The failure of Barry Levinson's Toys is of a different order: it's the kind of folly only a very fine filmmaker could make, a labor of misguided love. A project Levinson has wanted to make since before "Diner," it's a strenuously whimsical antimilitarist fable that harks back to the era of "Willy Wonka" and "Brewster McCloud." On the side of the angels is holy-fool hero Leslie Zevo (Robin Williams). He's a childlike zany trying to save his late father's toy factory from the clutches of his uncle, an evil General (Michael Gambon) who plans to convert it into a weapons plant to build deadly real war toys. In an era in which the line between video games and televised warfare has become thin, there's the germ of an interesting satirical idea here. But the notion is given no visceral impact. There's not a recognizable human being to care about, the story line is thin to the point of anorexia and much of the off-the-cuff comedy falls flat in the absurdist setting.
"Toys" does, however, offer plenty of eye candy: the great production designer Ferdinando Scarfiotti ("The Last Emperor") has created a colorfully surreal cartoon world, full of tricks of perspective and expressive toy figures. The semi-subdued Williams gets off his share of verbal sparklers (surveying a warehouse of war toys, he quips: "F.A.O. Schwarzkopf"). But he's spinning in a dramatic void here. From "Diner" to "Rain Man" to "Avalon," Levinson has long since proven his versatility. Now, perhaps, he knows his limits: he was never cut out to be a flower child.
As strained as "Toys'" whimsy is, at least it comes from some genuinely personal place, which is more than you can say for the rehashed kitsch of Forever Young. It's yet another Rip van Winkle fantasy in which a test pilot (Mel Gibson) gets cryogenically frozen in 1939 and comes back to life in 1992 only to discover that the woman he loved and thought had died is still alive. Last year this movie was called "Late for Dinner." That wasn't great, but it had some quirky moments of true feeling. Here the only hint of real life is supplied by Jamie Lee Curtis as the mother of the boy (Elijah Wood) who discovers Gibson's deep freezer in a military warehouse. Gibson's baffled-hero act is beginning to lose its charm. Young screenwriter Jeffrey Abrams ("Regarding Henry") shows that the synthetic emotions of his earlier film were no fluke. Aimed at both a kiddie audience and adults looking for a good romantic sob story, Steve Miner's film may not be distinctive enough to satisfy either. It's forever stale.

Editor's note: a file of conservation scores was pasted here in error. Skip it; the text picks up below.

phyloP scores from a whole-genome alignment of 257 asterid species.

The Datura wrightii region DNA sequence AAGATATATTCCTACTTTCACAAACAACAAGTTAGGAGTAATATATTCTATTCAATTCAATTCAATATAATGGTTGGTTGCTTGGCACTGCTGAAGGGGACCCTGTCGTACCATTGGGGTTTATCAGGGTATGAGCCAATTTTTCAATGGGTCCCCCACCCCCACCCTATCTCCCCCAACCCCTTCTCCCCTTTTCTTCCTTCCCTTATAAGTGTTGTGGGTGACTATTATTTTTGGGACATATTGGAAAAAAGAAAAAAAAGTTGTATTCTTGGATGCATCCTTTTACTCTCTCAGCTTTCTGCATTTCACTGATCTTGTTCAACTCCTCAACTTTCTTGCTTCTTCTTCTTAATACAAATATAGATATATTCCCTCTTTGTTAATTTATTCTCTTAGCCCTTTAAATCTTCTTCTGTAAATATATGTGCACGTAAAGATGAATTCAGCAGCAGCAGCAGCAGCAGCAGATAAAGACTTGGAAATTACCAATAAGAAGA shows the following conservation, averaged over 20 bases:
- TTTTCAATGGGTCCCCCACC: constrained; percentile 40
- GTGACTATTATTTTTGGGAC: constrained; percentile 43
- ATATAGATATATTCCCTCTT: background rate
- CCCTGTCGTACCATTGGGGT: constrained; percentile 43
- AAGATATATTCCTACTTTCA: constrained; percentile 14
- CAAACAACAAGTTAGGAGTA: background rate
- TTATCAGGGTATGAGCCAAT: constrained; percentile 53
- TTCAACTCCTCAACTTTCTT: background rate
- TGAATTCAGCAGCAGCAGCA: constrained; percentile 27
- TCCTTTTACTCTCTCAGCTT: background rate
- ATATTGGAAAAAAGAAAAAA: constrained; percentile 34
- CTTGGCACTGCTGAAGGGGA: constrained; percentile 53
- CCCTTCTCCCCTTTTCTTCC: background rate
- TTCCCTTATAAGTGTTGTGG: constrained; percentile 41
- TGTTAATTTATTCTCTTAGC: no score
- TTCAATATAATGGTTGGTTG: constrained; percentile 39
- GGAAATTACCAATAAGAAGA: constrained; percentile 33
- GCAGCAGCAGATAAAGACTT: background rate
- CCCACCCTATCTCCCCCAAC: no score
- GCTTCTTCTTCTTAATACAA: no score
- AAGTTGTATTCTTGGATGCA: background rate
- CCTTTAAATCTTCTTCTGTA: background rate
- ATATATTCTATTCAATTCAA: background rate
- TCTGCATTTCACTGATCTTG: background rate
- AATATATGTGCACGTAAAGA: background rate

For a while, Leap of Faith tantalizes with its idiosyncratic tone, its up-to take on the evangelical circuit brisk filmmaking, which, unlike so of these Oscar-aspiring movies, doesn't pump itself up with stylistic gas. We've seen stories about con-men preachers before, going back to "Elmer Gantry." What initially seems different about Richard Pearce's movie, written by Janus Cercone, is its refusal to get all morally het-up about the fraudulence of Steve Martins road-show evangelist, Jonas Nightengale, a con artist who produces fake miracles with fancy showbiz footwork and the help of backstage computers. Martin is such an engaging, physically adept performer that one is willing to suspend one's doubt that a Kansas crowd would ever buy his transparently insincere preacher act. But there are other details of dress and behavior the movie gets wrong, partly, I suspect, because Cercone, a music-industry veteran, is forcing the analogy between rock and roll and religion, and grafts the roadie lifestyle of one onto the other.
The bigger problem is that the moviemakers lose their focus and decide that their protagonists need redemption after all. Jonas's cynical partner, played by Debra Winger, falls for the upstanding local sheriff (Liam Neeson) who's out to expose Jonas, and is transformed by the love of a good man. And Jonas, confronted with a crippled boy of true faith (Lukas Haas), suddenly after years of chicanery is stricken with a dubious attack of conscience. By its upbeat, have-it-all-ways climax, "Leap of Faith" has become totally incoherent. The movie is lively but half-baked: it dribbles away its promising subject. Some Christmas feast this has turned out to be: it's like munching on leftovers.